Brazilian Congress Nears End Of Secret Vote For Legislators

Brazilian Congress Nears End Of Secret Vote For Legislators | brazilian-congress-460x201 | Special Interests World News

The Brazilian Spring failed miserably. It seems it was all about a few cents and not about real change. People have obediently gone back to being slaves, but their representatives may not be able to collude in secret while in Congress.

The Brazilian Congress made a historic decision on Tuesday by passing a constitutional amendment that ends with the secret ballot in all decisions made by congressmen and women. The decision was reached unanimously by a 452-0.

To be effective, the measure must now be approved by the Senate, where President Renan Calheiros is against the annulment of the secret ballot in all occasions. According to him, this should be reserved only for when deciding the mandate loss of one of the legislators.

Actually it took two votes in the House to get the motion passed. The first was held as far back as seven years ago but since then everything had been stopped. On Tuesday the initiative finally had the attention of the legislators.

The decision was accelerated after Congress hid behind secretive voting to keep congressman Donadonon Natan in his position, even though he was convicted of corruption. Natan was the first convicted person to serve in Congress in the history of Brazil. The decision to keep Natan in Congress was considered a disgrace since Congress is supposed to be an institution that represents society.

Several social groups announced they would protest on September 7, which is Independence Day in Brazil, to end the secret ballot option used by congress people to save their colleagues when one of them asks in cases of conviction or misconduct. As in many other countries, the public wants to know when representatives make important decisions, instead of hiding under the anonymity of the secret ballot.

To justify the emergency session on Tuesday, the president of Congress, Henrique Alves, of the centrist PMDB, the largest ally of the government of President Dilma Rousseff, even said that the secret ballot was a major problem to the credibility of the legislature.

” I can say without a shadow of doubt, that I have seen further damage to the credibility of this house after the meeting that took place last week . The mea culpa is in all of us. I accuse myself as that result was not desired by the Brazilian society, ” Alves said from his chair. As he spoke, members of the Popular Front were in favor of the adoption of the motion to end the secret ballot with banners calling for an “open vote, now.”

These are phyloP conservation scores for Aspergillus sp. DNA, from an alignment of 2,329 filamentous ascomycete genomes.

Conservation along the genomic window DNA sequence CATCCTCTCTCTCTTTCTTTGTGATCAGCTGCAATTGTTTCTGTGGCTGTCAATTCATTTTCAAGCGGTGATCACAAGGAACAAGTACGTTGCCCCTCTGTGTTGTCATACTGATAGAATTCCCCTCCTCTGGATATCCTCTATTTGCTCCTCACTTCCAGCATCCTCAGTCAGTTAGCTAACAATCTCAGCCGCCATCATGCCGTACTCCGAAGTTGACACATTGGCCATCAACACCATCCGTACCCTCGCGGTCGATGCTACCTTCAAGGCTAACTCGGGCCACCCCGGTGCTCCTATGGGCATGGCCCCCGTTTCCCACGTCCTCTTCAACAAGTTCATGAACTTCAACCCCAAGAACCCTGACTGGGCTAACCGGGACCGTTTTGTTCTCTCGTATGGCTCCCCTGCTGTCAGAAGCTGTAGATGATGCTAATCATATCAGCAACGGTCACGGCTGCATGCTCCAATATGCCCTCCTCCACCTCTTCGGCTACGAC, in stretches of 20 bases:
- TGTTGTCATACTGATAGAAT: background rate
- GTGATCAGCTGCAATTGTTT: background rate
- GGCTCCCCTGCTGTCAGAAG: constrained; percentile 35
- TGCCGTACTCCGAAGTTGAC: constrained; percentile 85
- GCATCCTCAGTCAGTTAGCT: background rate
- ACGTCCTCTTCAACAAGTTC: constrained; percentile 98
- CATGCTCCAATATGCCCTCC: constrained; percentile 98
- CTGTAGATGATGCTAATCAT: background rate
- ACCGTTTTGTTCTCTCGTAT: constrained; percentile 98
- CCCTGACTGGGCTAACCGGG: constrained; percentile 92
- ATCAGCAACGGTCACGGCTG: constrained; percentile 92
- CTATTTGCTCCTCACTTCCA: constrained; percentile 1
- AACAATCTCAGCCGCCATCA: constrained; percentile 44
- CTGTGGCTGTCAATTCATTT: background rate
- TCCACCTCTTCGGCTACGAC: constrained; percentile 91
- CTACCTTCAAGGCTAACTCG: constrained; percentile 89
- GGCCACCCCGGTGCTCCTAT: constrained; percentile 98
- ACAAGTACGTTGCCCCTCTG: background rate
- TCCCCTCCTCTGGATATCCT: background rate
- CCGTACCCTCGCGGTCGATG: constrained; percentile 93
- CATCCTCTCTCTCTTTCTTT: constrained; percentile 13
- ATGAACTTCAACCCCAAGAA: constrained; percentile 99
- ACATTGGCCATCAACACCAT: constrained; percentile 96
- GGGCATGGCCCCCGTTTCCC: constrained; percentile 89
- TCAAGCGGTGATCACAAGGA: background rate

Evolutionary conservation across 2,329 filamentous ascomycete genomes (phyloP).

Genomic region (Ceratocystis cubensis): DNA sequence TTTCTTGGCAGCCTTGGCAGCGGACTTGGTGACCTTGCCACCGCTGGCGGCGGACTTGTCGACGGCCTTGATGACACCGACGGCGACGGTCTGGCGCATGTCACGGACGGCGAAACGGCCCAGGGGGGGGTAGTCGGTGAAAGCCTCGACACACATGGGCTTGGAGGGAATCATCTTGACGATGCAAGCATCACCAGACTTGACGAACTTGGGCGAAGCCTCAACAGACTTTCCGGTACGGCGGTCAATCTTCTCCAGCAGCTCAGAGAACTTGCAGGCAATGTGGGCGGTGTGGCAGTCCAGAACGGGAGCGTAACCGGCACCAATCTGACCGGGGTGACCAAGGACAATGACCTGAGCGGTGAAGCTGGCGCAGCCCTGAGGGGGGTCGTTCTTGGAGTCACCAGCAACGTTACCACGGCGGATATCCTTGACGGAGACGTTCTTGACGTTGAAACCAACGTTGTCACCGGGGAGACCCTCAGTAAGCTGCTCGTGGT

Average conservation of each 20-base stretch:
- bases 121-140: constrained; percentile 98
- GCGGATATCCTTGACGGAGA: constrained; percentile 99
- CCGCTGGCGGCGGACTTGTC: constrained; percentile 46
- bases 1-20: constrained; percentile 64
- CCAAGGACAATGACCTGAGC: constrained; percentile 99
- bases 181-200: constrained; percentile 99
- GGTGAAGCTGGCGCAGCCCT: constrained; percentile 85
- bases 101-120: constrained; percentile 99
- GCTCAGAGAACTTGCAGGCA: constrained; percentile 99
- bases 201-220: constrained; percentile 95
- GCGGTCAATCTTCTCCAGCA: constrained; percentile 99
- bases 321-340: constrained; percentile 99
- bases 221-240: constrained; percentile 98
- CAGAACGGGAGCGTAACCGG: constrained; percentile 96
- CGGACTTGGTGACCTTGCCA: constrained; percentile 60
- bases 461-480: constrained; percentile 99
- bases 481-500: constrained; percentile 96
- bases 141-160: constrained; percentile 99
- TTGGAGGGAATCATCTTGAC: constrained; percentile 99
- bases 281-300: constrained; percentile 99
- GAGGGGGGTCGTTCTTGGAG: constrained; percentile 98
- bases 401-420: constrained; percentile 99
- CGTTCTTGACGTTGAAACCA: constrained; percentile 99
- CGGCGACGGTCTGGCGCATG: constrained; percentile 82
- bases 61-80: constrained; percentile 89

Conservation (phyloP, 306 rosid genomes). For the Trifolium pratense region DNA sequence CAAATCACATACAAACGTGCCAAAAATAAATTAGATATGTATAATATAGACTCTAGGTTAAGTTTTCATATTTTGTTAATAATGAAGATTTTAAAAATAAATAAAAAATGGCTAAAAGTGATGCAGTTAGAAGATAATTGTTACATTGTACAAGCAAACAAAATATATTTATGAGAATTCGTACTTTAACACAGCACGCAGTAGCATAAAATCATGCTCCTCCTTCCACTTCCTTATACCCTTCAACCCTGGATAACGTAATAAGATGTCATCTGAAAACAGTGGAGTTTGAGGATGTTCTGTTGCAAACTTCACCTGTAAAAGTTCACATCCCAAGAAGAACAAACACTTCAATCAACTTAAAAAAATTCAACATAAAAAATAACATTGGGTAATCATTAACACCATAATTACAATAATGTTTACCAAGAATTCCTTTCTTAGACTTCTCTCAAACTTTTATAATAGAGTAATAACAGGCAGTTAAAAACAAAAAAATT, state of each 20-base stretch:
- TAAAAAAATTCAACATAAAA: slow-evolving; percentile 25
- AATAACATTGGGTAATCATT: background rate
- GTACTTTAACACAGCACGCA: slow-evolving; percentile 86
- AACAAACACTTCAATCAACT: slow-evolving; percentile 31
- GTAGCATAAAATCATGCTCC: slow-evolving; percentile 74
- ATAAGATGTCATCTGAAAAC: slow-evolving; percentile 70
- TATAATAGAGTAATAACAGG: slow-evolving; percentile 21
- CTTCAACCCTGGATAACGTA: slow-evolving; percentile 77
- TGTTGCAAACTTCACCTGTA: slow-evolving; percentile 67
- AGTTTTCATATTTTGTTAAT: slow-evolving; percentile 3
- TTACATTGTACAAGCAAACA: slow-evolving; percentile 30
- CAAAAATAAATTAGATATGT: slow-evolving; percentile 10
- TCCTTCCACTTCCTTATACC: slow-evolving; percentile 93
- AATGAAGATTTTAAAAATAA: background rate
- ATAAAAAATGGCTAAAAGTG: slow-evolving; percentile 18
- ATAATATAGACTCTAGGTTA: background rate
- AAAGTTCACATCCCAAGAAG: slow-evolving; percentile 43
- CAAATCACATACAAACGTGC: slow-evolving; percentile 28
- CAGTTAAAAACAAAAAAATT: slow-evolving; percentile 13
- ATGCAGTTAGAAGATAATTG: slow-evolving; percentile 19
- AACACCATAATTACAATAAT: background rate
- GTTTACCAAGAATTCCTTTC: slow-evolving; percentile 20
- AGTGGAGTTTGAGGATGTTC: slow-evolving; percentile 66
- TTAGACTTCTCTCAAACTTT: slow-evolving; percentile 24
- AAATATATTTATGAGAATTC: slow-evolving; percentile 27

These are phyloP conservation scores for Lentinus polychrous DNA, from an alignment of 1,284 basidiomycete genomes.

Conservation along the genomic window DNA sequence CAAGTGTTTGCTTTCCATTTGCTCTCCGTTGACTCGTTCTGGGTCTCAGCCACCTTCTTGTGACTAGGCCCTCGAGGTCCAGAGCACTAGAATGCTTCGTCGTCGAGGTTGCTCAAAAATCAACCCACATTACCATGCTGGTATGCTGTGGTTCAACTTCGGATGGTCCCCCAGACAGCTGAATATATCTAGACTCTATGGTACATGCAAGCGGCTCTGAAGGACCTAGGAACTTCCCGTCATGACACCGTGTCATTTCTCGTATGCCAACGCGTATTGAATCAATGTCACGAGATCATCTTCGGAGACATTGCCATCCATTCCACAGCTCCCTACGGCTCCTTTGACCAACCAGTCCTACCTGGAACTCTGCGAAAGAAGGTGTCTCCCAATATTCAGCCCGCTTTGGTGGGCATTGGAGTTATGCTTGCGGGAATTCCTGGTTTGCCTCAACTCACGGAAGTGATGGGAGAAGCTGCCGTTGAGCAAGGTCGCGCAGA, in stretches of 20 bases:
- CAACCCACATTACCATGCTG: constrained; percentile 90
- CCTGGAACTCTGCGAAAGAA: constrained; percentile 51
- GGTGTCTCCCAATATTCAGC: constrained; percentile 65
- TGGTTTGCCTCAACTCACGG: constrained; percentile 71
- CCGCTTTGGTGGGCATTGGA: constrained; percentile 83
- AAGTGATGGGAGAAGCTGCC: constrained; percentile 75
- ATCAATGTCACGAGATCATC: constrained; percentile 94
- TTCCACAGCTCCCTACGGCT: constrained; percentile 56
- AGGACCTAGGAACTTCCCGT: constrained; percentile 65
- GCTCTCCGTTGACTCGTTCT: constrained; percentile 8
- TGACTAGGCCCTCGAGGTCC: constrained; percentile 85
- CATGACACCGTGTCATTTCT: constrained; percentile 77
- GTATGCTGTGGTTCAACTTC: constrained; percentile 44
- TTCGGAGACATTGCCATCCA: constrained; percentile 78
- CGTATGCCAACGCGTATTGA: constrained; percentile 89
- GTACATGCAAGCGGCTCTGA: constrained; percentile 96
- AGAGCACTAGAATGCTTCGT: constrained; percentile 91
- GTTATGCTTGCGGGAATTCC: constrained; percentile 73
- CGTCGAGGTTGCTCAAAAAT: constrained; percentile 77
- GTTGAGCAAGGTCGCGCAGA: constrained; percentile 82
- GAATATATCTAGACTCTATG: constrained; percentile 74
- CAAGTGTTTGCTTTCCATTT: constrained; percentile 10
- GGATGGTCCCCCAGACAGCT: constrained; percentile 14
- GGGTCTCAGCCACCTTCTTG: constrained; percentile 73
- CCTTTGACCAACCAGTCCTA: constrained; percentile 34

In Congress, other opposition groups opposed the idea of having open voting. For example, the representative of the Party of Brazilian Social Democracy ( PSDB ), Alvaro Dias, proposed a more restrictive bill. The fear of the opposition is that without the secret ballot, it would be more difficult to vote freely against some presidential vetoes on bills passed by Congress. However, Carlos Sampaio, from PSDB, also defended the total cancellation of the secret ballot: “Ending the secret ballot for all is what society expects.” he added: “There are no half transparencies”.

The people require greater transparency in the decisions made by Congress to those who supported us and sent us to make important decisions. As of now, Brazilians will have to wait to see if the Senate, after the decision of the House, will dare to oppose a decision that is welcomed by the majority of society. It is indeed a step forward for brazil in an attempt to end Congress’ unaccountability. In the last national survey in which it was analyzed the degree of popularity and trust that people have on 15 of the most important institutions in the country, Congress was in the caboose. The two most valued institutions were the press and the Church.

Luis R. Miranda is the Founder and Editor of The Real Agenda. His 16 years of experience in Journalism include television, radio, print and Internet news. Luis obtained his Journalism degree from Universidad Latina de Costa Rica, where he graduated in Mass Media Communication in 1998. He also holds a Bachelor’s Degree in Broadcasting from Montclair State University in New Jersey. Among his most distinguished interviews are: Costa Rican President Jose Maria Figueres and James Hansen from NASA Space Goddard Institute. Read more about Luis.

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